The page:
The bridging of the generations leads to new methods, utilizing unique approaches. Social media, for example, affords an easy way to get anyone familiar with the medium on board in an easily digestible form of information, marketing, and/or communication. As connectivity is becoming more readily available and accessible, having a modernized way of getting the word out incentivizes updating standard practices for those industry professionals who may need the refresher too. Looking for a method of drawing new minds to teach, Mr. Shaver states that despite his own traditional hands-on nature he too must utilize the new medium for outreach, implying the younger group which knows the tech very well may even act in the capacity of mentor to their instructor’s social media mentee!
Social media doesn’t just offer new marketing approaches for veterans to explore and refine with their younger counterparts, but the flexibility in which the medium is consumed today allows for all different manners of opportunities to spark connections between generations. Mr. Shaver utilized a webinar format to get the word out about the importance of the prior generation relating to and guiding the next: “the social media aspect has turned out to be a huge tool.” In a post-pandemic America, this level of access not only brings more minds to the table but the perspectives will also be more diverse, especially considering the prospect of incoming masonry professionals whose careers just started.
Examples include training sessions getting posted online for new and veteran mason contractors from a variety of sources and in multiple formats, or utilizing/promoting a training tour to build connections and relationships with up-and-coming mason contractors. With more advances in social media always on the horizon, so too would there be new opportunities for mason industry professionals of various ages to help put the word out.
Social Media and mentorship are important, but they need to be done as a unit, the cornerstone of any effective strategy in collaboration. The sense of belonging is an important basic need: given our social nature, it only makes sense to feel the need for being appreciated by those around us. This holds true on the jobsite: “you got to make them feel like they’re part of the team” as Mr. Hoover puts it. Having the appropriate attitude to facilitate the team dynamic is paramount as the onus falls on the previous generations, acting as de-facto gatekeepers to the industry. Speaking to having a positive attitude, Mr. Shaver talks about what the older generations see in the training instilled by instructors like himself: “when they see that young generation coming in doing that, there’s a little bit of mutual respect.”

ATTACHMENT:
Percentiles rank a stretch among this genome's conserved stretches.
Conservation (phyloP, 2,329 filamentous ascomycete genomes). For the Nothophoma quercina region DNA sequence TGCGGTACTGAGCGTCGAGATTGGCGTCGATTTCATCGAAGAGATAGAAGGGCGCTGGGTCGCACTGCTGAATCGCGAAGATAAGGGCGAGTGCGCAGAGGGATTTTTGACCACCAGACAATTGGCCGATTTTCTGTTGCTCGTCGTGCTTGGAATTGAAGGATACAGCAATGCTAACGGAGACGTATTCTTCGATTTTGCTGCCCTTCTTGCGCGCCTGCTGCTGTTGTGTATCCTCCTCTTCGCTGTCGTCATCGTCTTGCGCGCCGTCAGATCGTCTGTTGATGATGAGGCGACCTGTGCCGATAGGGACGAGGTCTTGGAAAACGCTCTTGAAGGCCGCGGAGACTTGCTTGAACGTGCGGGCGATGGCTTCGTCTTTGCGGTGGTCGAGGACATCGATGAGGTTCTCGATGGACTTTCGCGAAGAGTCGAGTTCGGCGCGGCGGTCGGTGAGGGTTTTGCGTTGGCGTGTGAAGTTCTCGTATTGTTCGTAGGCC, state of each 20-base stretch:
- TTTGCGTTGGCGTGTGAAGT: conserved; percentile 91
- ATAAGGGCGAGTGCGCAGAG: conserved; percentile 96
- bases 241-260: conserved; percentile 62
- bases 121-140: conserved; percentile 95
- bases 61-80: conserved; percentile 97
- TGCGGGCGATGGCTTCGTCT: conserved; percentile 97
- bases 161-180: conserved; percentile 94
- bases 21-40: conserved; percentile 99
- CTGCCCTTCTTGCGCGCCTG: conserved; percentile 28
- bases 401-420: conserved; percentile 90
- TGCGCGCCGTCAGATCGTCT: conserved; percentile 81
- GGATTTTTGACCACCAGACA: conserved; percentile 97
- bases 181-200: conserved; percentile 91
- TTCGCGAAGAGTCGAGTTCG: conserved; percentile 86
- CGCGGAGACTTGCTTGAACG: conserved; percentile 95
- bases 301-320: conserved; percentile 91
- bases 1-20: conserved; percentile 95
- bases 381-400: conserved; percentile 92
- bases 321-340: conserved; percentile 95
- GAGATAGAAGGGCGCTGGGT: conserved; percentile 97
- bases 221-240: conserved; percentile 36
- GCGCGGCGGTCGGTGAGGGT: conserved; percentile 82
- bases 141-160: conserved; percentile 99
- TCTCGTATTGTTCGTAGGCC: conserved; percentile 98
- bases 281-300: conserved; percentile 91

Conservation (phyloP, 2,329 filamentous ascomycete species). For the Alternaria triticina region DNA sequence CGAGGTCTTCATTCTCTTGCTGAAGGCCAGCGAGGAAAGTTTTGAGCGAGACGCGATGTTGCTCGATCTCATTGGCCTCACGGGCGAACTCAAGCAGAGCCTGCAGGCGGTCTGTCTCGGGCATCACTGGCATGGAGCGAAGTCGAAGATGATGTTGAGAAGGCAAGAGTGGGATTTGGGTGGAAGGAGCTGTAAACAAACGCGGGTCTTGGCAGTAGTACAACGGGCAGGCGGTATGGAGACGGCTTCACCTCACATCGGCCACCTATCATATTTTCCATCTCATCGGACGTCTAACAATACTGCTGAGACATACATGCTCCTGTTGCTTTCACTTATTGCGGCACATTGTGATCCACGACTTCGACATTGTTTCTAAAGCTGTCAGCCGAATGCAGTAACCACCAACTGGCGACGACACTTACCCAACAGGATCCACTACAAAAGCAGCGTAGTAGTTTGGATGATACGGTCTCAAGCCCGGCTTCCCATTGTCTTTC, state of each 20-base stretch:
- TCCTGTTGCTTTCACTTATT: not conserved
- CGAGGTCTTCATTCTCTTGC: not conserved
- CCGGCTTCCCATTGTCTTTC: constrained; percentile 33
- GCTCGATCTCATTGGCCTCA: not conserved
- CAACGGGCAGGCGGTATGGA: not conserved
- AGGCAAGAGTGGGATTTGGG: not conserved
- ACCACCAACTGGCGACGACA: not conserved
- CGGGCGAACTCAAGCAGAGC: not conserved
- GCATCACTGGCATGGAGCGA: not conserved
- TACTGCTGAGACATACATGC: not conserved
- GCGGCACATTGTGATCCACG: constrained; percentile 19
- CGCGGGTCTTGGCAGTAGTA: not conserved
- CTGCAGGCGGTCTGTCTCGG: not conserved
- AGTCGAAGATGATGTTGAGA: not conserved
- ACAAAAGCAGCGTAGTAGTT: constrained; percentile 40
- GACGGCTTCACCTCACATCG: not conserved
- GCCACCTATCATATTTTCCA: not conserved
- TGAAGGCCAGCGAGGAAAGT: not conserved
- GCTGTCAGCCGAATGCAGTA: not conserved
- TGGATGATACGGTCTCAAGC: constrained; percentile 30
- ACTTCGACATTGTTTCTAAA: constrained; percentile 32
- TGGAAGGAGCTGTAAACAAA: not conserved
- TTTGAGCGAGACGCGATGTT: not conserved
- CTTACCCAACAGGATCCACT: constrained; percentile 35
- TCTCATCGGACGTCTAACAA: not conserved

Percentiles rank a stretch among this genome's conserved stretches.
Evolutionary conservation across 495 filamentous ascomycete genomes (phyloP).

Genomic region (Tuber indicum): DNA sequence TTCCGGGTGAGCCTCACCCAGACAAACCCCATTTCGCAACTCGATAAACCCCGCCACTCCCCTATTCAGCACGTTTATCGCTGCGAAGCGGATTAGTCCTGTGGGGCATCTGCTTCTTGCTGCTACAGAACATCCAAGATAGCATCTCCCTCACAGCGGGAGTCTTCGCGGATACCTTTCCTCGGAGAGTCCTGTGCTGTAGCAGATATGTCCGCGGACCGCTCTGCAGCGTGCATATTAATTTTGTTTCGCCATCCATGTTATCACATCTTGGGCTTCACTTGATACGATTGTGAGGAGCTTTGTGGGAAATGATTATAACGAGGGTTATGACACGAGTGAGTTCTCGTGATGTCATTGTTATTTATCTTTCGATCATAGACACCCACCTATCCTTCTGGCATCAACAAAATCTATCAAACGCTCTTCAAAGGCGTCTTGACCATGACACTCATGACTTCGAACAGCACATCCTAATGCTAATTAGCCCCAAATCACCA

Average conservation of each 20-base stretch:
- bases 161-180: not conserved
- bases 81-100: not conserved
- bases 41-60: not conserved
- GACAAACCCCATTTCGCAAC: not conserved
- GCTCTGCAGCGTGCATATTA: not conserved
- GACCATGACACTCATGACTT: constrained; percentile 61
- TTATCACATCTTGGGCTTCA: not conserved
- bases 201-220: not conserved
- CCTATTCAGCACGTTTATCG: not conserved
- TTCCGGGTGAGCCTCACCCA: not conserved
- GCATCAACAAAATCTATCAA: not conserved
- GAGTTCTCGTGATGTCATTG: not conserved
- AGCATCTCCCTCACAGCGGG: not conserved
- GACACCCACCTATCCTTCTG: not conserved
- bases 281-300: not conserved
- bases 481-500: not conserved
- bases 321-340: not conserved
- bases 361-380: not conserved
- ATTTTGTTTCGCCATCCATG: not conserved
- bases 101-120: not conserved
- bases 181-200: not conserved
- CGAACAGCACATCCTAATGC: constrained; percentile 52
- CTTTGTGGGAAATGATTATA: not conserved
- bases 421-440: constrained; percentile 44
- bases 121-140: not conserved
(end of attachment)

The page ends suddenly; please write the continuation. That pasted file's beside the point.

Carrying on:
Mr. Hoover would also mention some other examples of teamwork that came to mind, such as promoting an environment where 40-year veterans can ask new employees of their own takes on a job. “The guy’s been here 20 years, talk to him, just like you would talk to the kids who have been here 20 days” he added, stressing a fair and equal space among employees. Whether that takes the form of training veteran professionals in newer standards or practical experience for newcomers, the interplay between both groups as equal partners benefits everyone. “Respect promotes respect” added Mr. Shaver, stating his reasons for his preferred teaching method of an empathetic approach as opposed to the stereotypical “drill sergeant” method he or many others may expect to endure.
Keeping any trade viable and up-to-date typically falls on the professionals within it collectively improving and refining best practices to best serve its need. The masonry industry relies on the wealth of information passed on by the previous group. This would not have been possible without recognizing that like any trade masonry needs to grow. The successful passing of the torch can only be done when both hands do their part, and this field has made many strides in updating for a new marketplace. With a generation now so used to technology in different formats and virtual meetings, the fresh take works well in tempering old-world attitudes with new and modern approaches. The balance of new and old between the generational gap seems much smaller today, with lots of ways to innovate, learn, and grow. As it would turn out, the “kids these days” have something of their own to contribute after all; they are doing just fine!
- Protzko J. and Schooler J. (2019). Kids these days: Why the youth of today seem lacking Science Advances. 5(10), 10.1126/sciadv.aav5916